I had an unusual moment when shooting a newer bridge. While staring through the viewfinder, I was surprised to serendipitously film two small packages tossed off the side of the bridge, where one made its way to me at the bank below. As it came closer I noticed it was a plastic-wrapped WAWA hamburger carton. At the time I thought the carefully wrapped carton seemed odd because if someone is going to toss garbage, it would seem to have been already eaten and messy. But, I didn’t take it out of the water to inspect it. That very scene still stays fresh in my mind. The experience resonated with Leonard Gontarek’s poem: “…There is a lot of isolation and silence in our world. Birds land nowhere. Say that. Code it in. Let it play…” I specifically placed a plop-sound effect to punctuate what I felt Gontarek was alluding to.

“A little darkness and violet sticks to the river…” I still wonder what was inside that package, but metaphorically the scene represents the seedy and mysterious side of life—the underbelly—which may serve as a safe haven from harsh societal conditions. Possibly a dry place in the rain for homeless, or youth looking for a secret hiding space for drinking or drugs and to get away from everyday life. While bridges are connectors between two shores, often we have blinders on by not considering what else goes on underneath those dark, dank and lonely places. Confronting these ideas brings a deeper level of meaning, not just as structural failings, but overall societal deficiencies which go denied and disregarded. I chose a repetitious clip of a vibrant highlighted arc to depict a flash of this idea—the spirit of the ‘other’ we often don’t let ourselves see.

Inside the WAM

Inside the WAM

The submission guidelines stated that filmmakers had the option to rename the poem with the number of stanzas used, and my film is entitled Fourteen Photos from the Bridge. The film used nearly all non-sync sound with a music mix, and for narration, the voice of poet (and Motionpoems director) Todd Boss, whose intonation, weight and measure became important to emote the overall audio/visual integration.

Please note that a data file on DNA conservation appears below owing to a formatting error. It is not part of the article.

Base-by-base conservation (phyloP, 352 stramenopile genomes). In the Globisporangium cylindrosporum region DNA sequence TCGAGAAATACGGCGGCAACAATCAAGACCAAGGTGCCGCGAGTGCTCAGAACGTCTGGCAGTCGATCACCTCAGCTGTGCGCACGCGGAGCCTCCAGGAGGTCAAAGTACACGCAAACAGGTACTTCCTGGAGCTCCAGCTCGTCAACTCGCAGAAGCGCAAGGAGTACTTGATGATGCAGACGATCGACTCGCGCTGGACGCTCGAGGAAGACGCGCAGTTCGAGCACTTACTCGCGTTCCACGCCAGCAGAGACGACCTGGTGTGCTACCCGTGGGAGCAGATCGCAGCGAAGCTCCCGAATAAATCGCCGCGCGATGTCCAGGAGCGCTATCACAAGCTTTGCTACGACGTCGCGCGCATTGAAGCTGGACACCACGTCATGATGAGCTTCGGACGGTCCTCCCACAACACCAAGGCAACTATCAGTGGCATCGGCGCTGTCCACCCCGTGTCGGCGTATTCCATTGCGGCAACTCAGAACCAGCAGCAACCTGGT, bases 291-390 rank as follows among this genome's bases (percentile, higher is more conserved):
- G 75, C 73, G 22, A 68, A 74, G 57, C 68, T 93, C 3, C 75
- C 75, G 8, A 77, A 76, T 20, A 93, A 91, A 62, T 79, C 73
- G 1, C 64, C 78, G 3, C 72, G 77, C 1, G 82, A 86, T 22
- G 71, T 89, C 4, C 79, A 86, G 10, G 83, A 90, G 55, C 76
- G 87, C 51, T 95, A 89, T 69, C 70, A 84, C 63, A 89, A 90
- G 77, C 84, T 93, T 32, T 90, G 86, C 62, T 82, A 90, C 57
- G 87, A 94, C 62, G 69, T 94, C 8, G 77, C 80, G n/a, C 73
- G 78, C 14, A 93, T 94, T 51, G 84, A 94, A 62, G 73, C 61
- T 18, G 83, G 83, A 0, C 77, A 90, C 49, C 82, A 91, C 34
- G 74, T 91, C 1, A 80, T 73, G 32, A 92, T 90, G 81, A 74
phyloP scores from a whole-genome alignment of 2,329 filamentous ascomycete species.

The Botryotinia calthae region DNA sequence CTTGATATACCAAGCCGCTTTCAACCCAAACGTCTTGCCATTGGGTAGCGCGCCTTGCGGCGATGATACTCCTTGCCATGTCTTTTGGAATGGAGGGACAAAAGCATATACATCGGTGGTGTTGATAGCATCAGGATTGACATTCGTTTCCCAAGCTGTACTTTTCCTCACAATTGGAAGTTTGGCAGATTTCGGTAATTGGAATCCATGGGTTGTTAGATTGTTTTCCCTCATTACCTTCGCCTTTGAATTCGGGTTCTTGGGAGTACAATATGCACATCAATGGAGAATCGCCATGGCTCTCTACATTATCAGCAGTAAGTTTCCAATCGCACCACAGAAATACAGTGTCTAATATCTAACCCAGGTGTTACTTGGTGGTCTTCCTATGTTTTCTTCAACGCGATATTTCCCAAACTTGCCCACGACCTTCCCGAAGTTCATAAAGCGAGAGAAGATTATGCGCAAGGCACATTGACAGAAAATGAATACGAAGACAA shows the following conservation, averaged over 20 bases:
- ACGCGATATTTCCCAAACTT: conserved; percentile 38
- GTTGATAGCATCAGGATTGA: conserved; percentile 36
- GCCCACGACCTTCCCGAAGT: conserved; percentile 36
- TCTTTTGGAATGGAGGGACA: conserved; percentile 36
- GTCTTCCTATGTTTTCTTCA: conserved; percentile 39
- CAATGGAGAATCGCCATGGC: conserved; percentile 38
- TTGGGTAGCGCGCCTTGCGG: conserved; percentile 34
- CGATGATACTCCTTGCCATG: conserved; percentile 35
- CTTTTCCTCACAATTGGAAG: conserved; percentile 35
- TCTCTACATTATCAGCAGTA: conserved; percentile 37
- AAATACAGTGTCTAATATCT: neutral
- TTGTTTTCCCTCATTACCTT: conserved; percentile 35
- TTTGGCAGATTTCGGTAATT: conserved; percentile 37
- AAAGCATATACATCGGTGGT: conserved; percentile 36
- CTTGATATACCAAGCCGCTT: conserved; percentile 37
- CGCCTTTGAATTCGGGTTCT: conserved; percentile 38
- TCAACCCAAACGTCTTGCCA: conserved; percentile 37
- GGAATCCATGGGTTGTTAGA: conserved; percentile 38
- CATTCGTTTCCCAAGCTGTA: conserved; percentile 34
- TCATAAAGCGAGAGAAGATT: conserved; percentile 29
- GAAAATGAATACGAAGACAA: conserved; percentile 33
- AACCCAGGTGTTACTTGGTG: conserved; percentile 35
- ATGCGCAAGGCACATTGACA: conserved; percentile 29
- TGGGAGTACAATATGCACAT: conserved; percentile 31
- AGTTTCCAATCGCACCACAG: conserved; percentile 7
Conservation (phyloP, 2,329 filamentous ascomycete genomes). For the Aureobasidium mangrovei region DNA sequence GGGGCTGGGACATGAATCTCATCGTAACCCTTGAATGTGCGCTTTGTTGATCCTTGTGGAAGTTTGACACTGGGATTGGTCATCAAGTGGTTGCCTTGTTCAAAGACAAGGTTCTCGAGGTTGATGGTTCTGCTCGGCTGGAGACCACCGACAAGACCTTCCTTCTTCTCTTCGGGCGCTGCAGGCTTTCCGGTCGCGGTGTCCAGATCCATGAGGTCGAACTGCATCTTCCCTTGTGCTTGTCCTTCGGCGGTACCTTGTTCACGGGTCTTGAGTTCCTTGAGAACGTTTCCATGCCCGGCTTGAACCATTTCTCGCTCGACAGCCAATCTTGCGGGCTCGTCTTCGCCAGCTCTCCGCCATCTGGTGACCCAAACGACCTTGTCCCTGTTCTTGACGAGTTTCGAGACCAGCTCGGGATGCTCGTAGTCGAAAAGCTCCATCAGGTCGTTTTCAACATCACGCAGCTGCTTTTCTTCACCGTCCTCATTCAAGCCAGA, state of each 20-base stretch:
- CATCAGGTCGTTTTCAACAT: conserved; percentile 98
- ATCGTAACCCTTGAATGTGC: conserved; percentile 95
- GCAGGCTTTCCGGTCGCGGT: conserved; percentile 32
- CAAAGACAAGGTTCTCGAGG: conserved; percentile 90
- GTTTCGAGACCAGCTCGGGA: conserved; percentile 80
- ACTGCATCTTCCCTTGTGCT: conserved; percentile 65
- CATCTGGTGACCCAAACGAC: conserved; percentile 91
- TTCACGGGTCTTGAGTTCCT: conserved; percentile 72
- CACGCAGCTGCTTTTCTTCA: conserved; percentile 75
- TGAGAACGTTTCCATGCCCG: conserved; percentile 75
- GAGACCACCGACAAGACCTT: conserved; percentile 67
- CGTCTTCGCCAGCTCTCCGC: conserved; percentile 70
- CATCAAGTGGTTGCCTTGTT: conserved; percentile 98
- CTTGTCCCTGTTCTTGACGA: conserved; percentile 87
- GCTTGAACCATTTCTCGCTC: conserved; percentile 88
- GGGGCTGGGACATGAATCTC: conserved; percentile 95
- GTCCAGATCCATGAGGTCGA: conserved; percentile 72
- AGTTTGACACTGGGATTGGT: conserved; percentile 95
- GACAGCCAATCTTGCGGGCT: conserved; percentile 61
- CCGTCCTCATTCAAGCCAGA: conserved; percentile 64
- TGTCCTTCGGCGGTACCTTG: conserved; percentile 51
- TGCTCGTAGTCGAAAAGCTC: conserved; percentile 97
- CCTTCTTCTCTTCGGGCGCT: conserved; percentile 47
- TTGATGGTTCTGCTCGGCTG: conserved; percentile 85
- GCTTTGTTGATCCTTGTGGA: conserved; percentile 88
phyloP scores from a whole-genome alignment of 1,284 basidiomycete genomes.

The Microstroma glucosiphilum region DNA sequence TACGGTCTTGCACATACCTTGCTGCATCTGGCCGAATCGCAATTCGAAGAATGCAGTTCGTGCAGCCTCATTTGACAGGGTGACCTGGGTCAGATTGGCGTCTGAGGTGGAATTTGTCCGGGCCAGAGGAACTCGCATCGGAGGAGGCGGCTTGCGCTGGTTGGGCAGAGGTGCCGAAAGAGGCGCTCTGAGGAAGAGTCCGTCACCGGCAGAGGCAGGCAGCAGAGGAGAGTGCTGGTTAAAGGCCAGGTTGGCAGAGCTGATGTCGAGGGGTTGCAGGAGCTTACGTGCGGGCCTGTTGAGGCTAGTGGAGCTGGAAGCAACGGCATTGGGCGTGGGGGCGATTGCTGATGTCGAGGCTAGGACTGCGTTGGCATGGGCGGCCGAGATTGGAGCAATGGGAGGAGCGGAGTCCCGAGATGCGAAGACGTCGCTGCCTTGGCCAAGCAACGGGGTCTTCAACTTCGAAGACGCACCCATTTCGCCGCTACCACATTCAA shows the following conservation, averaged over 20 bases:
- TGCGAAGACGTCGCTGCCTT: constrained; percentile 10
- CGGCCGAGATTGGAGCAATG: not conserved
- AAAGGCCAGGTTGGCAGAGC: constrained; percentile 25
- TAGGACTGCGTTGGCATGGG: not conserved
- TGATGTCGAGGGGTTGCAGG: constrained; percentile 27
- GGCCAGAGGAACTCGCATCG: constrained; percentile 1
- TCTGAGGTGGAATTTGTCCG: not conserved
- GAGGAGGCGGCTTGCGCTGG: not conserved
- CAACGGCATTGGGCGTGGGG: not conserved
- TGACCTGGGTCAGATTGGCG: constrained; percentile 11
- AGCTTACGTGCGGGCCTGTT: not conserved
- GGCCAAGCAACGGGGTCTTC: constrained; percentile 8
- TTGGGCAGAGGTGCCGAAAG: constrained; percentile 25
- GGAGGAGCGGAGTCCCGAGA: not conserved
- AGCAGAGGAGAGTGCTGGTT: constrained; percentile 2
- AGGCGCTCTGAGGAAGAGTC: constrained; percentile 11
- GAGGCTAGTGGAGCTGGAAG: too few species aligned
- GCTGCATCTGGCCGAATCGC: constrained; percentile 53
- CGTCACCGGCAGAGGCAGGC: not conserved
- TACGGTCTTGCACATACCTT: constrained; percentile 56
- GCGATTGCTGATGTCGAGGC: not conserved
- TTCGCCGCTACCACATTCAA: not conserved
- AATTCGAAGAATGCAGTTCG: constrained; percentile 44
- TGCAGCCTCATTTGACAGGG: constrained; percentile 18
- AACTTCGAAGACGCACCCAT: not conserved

I was surprised and elated in early September when I heard from Patrick Siegrist, WAM Artist in Residence, with the news about my winning submission. I was flown to Minneapolis, all expenses paid by the museum, for a September 30th exhibition screening date. Myself and another winning filmmaker, Sam Hoiland, and two runners-up were hosted in a WAM gallery with public networking after the screening. Craig Amundsen, Target Studio Director and Public Art Curator at WAM stated they received hundreds of submissions, and introduced Todd Boss of Motionpoems and Patrick Siegrist of City Visions, who each spoke briefly to explain the idea behind the Big Bridges poetry and film contest and exhibition.

It was an honor and a privilege to have my filmpoetry hosted at the magnificent Weisman Art Museum, designed by the renowned architect Frank Gehry on the banks of the Mississippi River alongside such 20th-century artists as Marsden Hartley, Charles Biederman, Georgia O’Keefe and Louise Nevelson. I’m grateful to the judges, WAM staff, Motionpoems, the artists, poets and guests who I met during the evening and will forever hold the memory of my time in Minneapolis for the Big Bridges exhibition close to my heart. While I started out saying I tend not to enter contests or film festivals, I have to admit, it’s a great opportunity to collaborate and learn about those who share the same ideals and values about society, culture and the making of art and poetry, all in an effort to find new ways for collective dialogue and ultimately solutions to our nation’s most important problems.